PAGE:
Mountain Bike Safer, Every Ride! Who Want’s to Ride until 85?!

Mountain Bike Safer, Every Ride!

Who wants to ride until 85 (or longer) like my former student Fredrick (Fred) Schmid? I do! Here is a quick series of articles to keep you safer on the trails and hopefully riding til 90!

The first thing you can do is simple, protect your knees! The last two times I’ve gone to the Moab Rec Center to workout there has been a nice man, probably 5-10 years older than me who just had a knee replacement and the new knee won’t bend! Nancy Harris, one of my students from way back in 2004 has had both her knees replaced and is still riding strong but, she went through a lot of main and expense to get there! Avoiding knee injury is high on my list, who wants to go through that amount of pain, expense and time off the bike?!

One, simple, easy way to protect your knees is to buy a nice set of knee pads! They aren’t expensive, you hardly notice they are on (even on hot days) and wow, they really work! I’m amazed by how many riders I see with bare knees! “But Gene, I’m not a downhiller!” Yes you are, unless your riders are totally flat every ride you go on you go downhill and, I fell over yesterday on a loose, technical climb and went straight to my knee! I love my knee pads, they are amazing. Not only do knee pads protect you, they also give you more confidence and focus because you will be less worried about falling when wearing them (because they work!).

No, they won’t protect your ACL, MCL or any other twisting injuries (more on protecting yourself from these injuries in my next article) but wow, they you from hard impacts.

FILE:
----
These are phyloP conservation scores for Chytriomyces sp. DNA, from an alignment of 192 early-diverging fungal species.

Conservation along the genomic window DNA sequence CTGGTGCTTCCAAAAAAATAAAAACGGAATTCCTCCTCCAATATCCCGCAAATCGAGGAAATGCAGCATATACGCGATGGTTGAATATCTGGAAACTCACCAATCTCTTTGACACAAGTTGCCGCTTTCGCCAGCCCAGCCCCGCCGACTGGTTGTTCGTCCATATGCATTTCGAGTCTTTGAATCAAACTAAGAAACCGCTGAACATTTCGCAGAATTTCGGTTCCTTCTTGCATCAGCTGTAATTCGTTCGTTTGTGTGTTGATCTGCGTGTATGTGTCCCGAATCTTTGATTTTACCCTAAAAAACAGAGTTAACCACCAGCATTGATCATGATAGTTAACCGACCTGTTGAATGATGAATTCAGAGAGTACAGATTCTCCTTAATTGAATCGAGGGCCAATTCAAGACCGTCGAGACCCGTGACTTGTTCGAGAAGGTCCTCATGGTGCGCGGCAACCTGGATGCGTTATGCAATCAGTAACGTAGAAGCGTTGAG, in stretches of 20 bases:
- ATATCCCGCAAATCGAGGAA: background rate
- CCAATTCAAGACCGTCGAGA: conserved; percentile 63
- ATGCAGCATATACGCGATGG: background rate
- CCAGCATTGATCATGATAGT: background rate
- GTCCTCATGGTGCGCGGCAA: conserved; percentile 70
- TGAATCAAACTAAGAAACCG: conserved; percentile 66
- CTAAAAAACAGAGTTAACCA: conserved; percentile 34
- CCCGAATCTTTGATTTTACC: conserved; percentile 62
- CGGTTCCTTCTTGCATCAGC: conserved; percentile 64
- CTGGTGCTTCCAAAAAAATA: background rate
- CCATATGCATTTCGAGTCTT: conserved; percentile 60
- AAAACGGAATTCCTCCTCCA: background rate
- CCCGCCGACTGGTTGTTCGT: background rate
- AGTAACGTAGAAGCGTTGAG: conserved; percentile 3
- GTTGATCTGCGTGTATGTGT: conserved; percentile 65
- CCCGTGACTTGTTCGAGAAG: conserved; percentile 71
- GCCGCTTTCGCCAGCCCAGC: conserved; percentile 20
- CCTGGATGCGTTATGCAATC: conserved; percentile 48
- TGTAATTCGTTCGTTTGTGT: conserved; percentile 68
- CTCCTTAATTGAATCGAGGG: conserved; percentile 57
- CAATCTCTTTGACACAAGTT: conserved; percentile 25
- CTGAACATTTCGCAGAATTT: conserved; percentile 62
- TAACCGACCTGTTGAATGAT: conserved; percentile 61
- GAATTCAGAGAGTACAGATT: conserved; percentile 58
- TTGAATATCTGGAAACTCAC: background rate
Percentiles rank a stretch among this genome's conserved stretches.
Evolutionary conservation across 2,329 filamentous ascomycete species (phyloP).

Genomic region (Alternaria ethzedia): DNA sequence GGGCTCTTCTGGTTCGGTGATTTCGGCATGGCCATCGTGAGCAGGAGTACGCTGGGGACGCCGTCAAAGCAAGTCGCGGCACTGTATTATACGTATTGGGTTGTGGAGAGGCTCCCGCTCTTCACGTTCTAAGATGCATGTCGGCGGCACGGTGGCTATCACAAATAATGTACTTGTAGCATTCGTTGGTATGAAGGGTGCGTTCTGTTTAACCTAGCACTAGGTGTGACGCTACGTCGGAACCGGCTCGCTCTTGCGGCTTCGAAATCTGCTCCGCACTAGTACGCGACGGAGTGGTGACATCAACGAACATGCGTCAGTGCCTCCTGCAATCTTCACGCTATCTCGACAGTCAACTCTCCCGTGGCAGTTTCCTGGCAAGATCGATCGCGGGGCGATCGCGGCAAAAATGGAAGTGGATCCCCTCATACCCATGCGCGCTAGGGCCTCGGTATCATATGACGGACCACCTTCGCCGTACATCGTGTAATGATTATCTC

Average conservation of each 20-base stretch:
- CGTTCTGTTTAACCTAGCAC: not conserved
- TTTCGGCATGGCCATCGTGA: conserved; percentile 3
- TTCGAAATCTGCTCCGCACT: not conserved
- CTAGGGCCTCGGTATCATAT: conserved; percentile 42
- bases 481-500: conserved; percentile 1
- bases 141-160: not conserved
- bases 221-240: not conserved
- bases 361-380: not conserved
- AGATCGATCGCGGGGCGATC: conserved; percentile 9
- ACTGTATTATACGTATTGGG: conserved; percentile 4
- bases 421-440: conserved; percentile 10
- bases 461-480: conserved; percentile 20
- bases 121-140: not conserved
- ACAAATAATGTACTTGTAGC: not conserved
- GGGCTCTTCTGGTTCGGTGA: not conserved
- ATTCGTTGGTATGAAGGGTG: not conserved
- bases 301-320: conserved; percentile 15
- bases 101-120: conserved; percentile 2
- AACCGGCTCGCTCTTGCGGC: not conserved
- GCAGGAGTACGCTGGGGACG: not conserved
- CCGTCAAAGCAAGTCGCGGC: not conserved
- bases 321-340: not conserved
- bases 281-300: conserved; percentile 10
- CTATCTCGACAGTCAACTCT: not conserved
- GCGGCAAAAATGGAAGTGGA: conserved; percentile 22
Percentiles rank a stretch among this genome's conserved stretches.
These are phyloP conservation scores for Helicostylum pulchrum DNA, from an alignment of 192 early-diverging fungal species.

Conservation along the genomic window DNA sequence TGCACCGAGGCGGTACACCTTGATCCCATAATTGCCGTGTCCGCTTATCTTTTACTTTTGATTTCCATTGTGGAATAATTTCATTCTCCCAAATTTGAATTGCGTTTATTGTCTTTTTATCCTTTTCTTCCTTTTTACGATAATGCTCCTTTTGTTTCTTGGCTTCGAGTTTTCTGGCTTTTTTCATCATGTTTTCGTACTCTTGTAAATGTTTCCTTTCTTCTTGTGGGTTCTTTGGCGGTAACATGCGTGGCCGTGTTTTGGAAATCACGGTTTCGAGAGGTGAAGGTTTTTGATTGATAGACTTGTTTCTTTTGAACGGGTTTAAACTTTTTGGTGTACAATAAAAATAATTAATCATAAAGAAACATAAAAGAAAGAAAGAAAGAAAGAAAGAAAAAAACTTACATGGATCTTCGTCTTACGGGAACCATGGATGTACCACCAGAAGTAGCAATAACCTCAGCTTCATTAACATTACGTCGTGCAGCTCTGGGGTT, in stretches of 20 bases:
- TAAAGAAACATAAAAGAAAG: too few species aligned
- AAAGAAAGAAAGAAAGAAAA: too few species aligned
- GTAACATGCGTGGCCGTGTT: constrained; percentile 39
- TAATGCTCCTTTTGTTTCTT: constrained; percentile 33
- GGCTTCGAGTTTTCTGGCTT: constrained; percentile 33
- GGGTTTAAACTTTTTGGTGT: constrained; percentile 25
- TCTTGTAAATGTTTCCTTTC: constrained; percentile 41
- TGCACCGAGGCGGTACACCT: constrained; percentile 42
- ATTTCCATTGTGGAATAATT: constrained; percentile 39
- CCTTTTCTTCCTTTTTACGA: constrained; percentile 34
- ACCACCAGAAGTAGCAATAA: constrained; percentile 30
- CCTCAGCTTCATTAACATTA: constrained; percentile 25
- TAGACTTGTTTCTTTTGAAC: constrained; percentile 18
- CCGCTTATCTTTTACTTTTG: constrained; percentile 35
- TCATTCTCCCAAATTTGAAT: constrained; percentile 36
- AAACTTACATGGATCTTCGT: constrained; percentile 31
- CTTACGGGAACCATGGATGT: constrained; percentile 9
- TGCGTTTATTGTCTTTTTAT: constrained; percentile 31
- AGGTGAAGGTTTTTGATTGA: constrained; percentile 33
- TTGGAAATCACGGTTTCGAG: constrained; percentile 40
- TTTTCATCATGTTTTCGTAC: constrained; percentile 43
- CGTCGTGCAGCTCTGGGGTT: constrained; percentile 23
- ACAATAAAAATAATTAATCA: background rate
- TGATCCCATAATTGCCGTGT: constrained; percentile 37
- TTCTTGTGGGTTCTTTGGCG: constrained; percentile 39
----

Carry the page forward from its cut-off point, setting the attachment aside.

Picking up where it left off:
So, go out and buy some knee pads! My favorite or made by POC, their VPD 2.0 (I have no relationship with POC, just great pads) as they stay up, do not affect my movement and protect both the front and side of my knees (twice last winter I forgot them, both times it was an easy ride so instead of driving 30 minutes home to get them I rode without them, both times my knee smacked the frame as I went into a corner, ouch!). Probably all companies (there must be at least 15 pad makers) make good pads though, invest in a set.

Although not quite as important a joint as your knees your elbows can easily be protected too! Elbow pads are nice, small enough to fit in your pack or back pocket (so you can put them on for your descents). I always where them when at a downhill resort and all the tougher descents in Moab and BC (both Bootleg Canyon and British Columbia).

Look for my next two/three articles on other ways to protect yourself on the trail (you can’t buy these protections but the work you put in will pay off in spades!).

Any experience with pads? Without pads? Let us know!

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